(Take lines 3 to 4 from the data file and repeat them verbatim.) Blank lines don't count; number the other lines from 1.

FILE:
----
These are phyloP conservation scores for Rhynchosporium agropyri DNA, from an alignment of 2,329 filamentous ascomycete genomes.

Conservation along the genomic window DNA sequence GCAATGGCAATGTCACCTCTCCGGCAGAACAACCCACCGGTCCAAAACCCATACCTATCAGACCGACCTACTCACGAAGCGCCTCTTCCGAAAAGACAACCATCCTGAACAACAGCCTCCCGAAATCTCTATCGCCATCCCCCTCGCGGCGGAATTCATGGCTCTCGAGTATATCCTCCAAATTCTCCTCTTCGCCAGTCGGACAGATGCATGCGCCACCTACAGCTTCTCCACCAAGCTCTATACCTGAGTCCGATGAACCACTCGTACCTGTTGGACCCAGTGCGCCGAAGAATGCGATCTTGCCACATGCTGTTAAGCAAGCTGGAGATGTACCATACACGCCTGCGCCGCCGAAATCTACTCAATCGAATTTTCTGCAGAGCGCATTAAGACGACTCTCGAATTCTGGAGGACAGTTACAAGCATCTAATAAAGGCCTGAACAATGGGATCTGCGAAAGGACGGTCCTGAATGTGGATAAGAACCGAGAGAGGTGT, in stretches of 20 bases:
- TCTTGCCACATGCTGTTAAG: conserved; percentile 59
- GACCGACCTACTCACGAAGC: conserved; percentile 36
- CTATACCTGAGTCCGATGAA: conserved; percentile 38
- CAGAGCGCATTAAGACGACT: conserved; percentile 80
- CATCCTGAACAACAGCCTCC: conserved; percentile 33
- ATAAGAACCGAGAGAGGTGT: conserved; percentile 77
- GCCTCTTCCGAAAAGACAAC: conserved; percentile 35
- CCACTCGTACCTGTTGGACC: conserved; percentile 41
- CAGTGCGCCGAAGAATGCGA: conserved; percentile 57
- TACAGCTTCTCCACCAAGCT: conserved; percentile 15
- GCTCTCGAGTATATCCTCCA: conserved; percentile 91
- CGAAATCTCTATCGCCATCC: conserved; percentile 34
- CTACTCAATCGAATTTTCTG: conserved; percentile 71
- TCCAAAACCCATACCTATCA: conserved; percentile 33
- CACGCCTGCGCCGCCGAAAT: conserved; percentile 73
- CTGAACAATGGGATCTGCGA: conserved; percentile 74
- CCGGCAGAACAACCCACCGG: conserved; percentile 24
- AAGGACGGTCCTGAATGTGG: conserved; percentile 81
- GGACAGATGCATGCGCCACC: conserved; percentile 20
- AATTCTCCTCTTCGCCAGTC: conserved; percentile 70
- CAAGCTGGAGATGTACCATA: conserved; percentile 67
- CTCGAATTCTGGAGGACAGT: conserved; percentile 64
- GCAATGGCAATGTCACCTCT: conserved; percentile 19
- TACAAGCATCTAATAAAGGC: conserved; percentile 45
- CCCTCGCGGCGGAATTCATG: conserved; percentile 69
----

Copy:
- TCTTGCCACATGCTGTTAAG: conserved; percentile 59
- GACCGACCTACTCACGAAGC: conserved; percentile 36